The Wizard &
The Miracle Worker


By Wendy Soderburg '82, Photos by Gregg Segal

Published Apr 1, 2006 12:00 PM

Q: Val, when you became UCLA’s head gymnastics coach in 1990, you said that you really didn’t know much about coaching until you read Coach’s book, They Call Me Coach. What was it about the book that resonated with you?

Valorie Kondos Field (left) gives last-minute
advice to gymnasts Michelle Selesky (center)
and Jordan Schwikert

VKF: When I became head coach, I felt to be successful I had to emulate other successful head coaches in gymnastics. So that’s what I tried to do. And I failed miserably because the people I was emulating were about winning. And it didn’t resonate well with me.

I picked up Coach Wooden’s book, They Call Me Coach, and it didn’t sound like all this other coach talk I’d heard. It was filled with a lot of tough love, but honest love. Compassion and discipline. I grew up in the ballet world, and there was a lot of discipline in my life. I was raised by a very typical Greek family, where family was important, so there was a lot of discipline with respect. And I think that the discipline, combined with the love that came out of Coach’s words, hit home with me. And I said, “That’s how I feel.” It’s about teaching life’s lessons through the sport that we’re a part of.

So I totally changed how I was coaching our team, and that’s when we started becoming successful. And I think it was the next year I called Coach and asked him if we could bring our team out to meet him, and he said, “Absolutely, my dear.” And that’s when we became friends.

JW: You watch Val’s teams, and you see they care for each other and they care for her. And you have to do that. I told my players, “I don’t like you all the same. You won’t like me all the same. You won’t like each other all the same. But I love you all the same.” And if I’m a strong enough person, that will never enter into my determination about who’s going to play. I told them, “I’m going to treat you all the same and try to give you the treatment that you earn and deserve. You’ll see that I’m not perfect, and sometimes I’ll be wrong, but if I’m wrong too much, well, you don’t have to worry about me. I’ll be fired!”

VKF: What I think all of us at UCLA appreciate about Coach Wooden is that he’s very supportive. He would never think to tell any of us how to do our jobs or even to offer advice about how he would do it. But I remember Sept. 11 (2001) was the morning that our team was meeting for the first time that year. And obviously, like everyone else, I was devastated. I didn’t have any idea what to say to them. I called Coach and said, “We’re meeting in an hour. What am I supposed to say to these young people?” All he said was, “Follow your heart, and you’ll know what to say.” On the one hand, I was like, “No! Tell me what to say!” But, you know, that’s good parenting.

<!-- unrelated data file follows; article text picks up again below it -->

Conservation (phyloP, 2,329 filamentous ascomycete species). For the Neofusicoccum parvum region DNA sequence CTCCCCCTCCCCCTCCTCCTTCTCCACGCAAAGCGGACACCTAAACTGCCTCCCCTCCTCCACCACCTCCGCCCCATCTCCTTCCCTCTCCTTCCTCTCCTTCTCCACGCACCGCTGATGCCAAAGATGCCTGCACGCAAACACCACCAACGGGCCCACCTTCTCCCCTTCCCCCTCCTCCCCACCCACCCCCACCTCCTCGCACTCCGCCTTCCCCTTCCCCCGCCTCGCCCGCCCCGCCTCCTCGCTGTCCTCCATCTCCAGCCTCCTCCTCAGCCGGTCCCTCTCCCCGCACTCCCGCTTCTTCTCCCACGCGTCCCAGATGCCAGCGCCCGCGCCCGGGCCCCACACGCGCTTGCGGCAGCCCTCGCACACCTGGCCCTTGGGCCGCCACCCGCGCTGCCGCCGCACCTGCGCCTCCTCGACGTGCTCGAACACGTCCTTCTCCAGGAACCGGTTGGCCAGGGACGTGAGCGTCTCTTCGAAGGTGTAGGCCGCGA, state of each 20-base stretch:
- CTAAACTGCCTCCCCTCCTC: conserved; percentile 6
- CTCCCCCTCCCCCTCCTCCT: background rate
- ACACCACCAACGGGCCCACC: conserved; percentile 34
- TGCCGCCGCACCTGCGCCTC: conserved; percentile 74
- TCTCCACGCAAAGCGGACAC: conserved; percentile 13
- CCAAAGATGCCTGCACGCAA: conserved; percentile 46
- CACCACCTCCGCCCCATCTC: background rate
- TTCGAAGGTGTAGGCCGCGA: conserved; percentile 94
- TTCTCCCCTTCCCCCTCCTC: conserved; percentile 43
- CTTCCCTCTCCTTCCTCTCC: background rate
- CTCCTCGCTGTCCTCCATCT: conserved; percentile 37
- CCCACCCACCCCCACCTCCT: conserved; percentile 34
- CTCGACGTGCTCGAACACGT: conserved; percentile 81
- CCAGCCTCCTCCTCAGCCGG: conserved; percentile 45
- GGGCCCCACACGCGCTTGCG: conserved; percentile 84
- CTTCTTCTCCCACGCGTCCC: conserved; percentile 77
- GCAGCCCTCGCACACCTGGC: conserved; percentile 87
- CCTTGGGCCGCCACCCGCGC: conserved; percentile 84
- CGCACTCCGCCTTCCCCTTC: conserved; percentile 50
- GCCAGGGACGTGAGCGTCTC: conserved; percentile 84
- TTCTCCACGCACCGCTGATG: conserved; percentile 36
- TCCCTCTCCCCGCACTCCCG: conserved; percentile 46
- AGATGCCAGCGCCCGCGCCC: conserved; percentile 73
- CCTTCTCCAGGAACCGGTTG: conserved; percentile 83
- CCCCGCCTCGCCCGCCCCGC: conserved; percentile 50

JW: You have to keep away from saying what people think you should say or what I think you should say. It isn’t what you think you should say, it’s what you really feel. There’s a difference.

Q: Do you remember what you said to the girls, Val?

VKF: Yes, I do. We sat down and Carly, one of our student-athletes, was just devastated. She said, “Miss Val, this is a real serious thing that happened. How can we go into a gym and flip?” And I said, “Because we can. Because we live in a country that allows it. And allows us as women to do this.”

Q: What principles of Coach Wooden’s have you used in your teaching?

VKF: When I’m contemplating what to do, or when I’m trying to make a decision to go back to my faith — and anyone who knows Coach Wooden knows he has a very strong faith that starts with love and compassion — it always comes back to that very simple, yet powerful, basic. To realize that in this day and age, the more you win, the more pressure you have. It’s easy to turn your mind to listening to what people have to say about winning and letting them down if you haven’t won in a while, and it’s comforting to be able to go back to someone who had the success that Coach Wooden had. And it’s not just success on the court, but success in his heart and in his ability to be able to say, “Yeah, I did a good job.” And that comes from a very strong faith.

Q: Your sports are so different. In basketball, the final score determines the winner. In gymnastics, it’s very subjective.

JW: Well, they all should get a number 10. I was displeased [at the last meet] because there were no 10s.

VKF: He thinks everyone deserves 10s. Horrible judge.